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Brazil in the Work of Lorenzo Dow Turner, E. Franklin Frazier and Frances and Melville Herskovits, 1935-1967
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This book offers a new perspective on the making of Afro-Brazilian, African-American and African studies through the interrelated trajectory of E. Franklin Frazier, Lorenzo Dow Turner, Frances and Melville Herskovits in Brazil. The book compares the style, network and agenda of these different and yet somehow converging scholars, and relates them to the Brazilian intellectual context, especially Bahia, which showed in those days much less density and organization than the US equivalent. It is therefore a double comparison: between four Americans and between Americans and scholars based in Brazil.
In Agrarian History of the Cuban Revolution, the Brazilian historian Joana Salém Vasconcelos presents in clear language the complicate challenge of overcoming Latin America’s underdevelopment condition, even though a revolutionary process. Based on diverse historical sources, she demonstrates why the sugar plantation economic structure in Cuba was not entirely changed by the 1959’s Revolution.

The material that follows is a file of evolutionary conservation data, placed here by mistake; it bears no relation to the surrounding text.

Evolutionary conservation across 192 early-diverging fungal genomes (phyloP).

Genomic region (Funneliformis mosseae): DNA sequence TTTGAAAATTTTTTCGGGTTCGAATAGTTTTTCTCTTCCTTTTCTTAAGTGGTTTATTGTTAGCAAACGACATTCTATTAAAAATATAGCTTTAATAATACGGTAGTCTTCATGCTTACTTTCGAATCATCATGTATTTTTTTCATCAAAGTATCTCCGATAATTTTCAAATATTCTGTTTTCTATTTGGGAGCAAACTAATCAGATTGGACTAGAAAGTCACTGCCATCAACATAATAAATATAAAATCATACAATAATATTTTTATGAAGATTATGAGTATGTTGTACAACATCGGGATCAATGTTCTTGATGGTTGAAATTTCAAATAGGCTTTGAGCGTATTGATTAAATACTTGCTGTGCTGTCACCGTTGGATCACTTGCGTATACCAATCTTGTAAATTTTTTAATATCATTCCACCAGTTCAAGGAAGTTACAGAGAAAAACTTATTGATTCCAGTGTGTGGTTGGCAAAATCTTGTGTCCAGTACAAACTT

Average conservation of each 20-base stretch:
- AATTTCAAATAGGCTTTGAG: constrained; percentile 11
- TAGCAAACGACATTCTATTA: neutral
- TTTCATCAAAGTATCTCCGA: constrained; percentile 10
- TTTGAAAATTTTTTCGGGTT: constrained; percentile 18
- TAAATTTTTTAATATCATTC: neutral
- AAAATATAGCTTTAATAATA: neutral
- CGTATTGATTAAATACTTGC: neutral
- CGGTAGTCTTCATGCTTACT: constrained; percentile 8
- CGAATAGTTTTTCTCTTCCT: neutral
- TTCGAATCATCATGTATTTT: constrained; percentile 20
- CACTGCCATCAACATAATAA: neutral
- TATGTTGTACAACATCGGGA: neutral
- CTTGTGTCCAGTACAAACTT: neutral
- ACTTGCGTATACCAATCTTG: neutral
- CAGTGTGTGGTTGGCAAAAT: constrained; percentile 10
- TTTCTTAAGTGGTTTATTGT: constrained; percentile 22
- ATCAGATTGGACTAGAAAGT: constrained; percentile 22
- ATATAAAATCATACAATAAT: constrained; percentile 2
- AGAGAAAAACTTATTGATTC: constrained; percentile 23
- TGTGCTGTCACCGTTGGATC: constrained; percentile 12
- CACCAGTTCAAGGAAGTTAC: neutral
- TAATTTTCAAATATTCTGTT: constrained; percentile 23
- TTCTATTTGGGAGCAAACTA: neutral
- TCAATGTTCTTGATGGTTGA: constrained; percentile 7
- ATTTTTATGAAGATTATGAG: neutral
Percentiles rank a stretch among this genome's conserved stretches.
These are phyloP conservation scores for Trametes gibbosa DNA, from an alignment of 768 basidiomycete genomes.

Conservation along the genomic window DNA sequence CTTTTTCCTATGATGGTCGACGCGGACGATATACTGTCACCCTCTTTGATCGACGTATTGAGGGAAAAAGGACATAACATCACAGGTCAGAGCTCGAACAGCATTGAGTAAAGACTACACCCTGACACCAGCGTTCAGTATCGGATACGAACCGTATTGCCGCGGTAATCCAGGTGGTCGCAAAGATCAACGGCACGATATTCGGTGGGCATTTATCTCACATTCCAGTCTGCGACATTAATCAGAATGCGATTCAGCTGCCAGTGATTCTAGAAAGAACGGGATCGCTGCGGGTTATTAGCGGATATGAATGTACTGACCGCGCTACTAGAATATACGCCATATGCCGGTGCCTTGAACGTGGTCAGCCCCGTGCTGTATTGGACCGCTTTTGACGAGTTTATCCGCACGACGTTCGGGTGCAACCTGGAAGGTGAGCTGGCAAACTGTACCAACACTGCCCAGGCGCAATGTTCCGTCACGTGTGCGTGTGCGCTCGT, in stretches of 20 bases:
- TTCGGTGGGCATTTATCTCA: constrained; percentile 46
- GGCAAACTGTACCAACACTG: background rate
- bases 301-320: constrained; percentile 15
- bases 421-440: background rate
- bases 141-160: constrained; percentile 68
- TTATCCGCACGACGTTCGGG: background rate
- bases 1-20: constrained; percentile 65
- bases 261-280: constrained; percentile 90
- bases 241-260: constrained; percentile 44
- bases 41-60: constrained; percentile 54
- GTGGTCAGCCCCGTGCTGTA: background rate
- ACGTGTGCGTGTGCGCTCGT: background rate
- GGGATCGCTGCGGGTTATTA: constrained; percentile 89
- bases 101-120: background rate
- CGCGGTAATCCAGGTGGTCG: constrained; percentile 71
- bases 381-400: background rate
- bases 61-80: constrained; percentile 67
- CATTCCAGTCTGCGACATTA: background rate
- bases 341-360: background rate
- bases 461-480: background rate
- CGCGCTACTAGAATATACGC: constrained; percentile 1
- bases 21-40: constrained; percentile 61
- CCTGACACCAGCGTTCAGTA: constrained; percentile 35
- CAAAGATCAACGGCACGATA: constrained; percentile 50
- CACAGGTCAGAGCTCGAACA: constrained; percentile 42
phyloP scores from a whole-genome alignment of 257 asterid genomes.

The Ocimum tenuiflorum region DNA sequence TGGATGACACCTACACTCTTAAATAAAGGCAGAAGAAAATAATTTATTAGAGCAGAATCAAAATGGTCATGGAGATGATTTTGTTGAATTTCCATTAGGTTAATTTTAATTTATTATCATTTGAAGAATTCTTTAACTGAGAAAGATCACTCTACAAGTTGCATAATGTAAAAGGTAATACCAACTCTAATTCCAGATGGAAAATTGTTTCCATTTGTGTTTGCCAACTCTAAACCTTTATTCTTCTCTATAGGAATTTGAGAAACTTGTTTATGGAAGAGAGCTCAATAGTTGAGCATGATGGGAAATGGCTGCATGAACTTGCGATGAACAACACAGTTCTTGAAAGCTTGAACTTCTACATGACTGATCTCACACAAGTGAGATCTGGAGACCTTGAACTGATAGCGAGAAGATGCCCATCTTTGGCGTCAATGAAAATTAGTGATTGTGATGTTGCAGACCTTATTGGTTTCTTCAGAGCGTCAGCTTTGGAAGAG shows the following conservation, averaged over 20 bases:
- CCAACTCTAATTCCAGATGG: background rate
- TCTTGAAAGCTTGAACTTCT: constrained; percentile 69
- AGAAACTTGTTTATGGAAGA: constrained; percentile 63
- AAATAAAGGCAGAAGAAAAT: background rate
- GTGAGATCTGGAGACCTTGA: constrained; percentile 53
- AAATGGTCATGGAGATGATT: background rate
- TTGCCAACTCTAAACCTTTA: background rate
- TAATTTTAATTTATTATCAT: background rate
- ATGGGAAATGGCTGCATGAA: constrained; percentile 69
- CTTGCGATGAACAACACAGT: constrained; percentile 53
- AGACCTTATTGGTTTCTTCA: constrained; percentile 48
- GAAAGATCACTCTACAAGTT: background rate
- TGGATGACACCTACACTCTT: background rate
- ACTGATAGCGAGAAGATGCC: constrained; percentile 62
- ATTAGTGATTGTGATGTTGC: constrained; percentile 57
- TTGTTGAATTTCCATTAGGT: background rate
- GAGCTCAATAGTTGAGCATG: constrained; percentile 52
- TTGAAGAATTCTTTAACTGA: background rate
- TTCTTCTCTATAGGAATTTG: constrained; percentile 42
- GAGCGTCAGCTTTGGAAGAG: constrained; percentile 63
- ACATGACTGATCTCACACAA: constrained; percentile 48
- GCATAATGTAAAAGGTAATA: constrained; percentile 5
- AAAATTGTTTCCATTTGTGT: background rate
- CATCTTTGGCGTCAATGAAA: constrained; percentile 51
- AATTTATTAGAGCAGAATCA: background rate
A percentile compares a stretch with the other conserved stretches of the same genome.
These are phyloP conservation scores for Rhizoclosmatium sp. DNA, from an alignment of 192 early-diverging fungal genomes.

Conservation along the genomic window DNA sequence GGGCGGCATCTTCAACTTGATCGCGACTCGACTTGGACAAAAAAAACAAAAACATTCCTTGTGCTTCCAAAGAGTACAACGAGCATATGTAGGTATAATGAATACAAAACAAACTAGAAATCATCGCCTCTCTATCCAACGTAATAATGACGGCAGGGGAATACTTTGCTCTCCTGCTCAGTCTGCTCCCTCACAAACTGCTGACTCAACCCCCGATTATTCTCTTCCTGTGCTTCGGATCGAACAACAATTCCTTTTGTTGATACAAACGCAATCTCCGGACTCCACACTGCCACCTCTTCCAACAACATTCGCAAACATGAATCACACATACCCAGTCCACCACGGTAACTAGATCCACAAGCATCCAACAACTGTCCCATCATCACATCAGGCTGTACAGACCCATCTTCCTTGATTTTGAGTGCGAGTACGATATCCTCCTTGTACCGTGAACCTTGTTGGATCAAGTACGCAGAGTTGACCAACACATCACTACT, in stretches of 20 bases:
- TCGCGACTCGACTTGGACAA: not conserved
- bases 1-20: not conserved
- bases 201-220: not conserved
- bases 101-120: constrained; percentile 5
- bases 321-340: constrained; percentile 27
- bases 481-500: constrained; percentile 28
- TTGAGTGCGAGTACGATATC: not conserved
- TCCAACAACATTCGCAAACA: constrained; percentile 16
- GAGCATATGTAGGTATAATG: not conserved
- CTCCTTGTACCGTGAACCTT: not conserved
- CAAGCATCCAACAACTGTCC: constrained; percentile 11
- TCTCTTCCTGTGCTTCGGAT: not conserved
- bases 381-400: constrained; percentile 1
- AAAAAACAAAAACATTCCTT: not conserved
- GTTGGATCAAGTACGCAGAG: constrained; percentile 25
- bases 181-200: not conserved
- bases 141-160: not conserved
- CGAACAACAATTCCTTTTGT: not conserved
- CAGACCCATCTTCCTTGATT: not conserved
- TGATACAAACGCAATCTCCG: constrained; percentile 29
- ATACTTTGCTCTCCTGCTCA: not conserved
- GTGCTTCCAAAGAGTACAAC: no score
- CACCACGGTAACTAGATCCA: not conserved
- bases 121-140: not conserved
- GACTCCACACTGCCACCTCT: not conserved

The author narrates in detail the three dimensions of Cuban agrarian transformation during the decisive 1960s — the land tenure system, the crop regime, and the labour regime —, and its social and political actors. She explains the paths and detours of Cuban agrarian policies, contextualized in a labour-intensive economy that needs desperately to increase productivity and, at the same time, promised widely to emancipate workers from labour exploitation. Cuban agrarian and economic contradictions are well-synthetized with the concept of Peripheral Socialism.
In The Criminalization of Democratic Politics in the Global South, Zaffaroni, Caamaño and Vegh Weis offer an account of the misuse of the law to criminalize progressive political leaders in Latin America. Indeed, more and more popular political leaders in the region end up imprisoned or persecuted, even while in power. Inacio Lula da Silva, former President of Brazil and author of the preface, is the quintaessential case of this worrying process.

Despite the centrality of this juridical-political phenomenon in Latin America, it is hardly known to the Anglo-Saxon public. This book seeks to fill this gap. In an accessible style, the authors deconstruct the judicial language and the main problematics of lawfare, calling attention to the fact that it might end up demolishing the rule of law for the sake of fostering the most cruel forms of neoliberalism.
The Plurality of Historical Worlds from Epicurus to Modern Science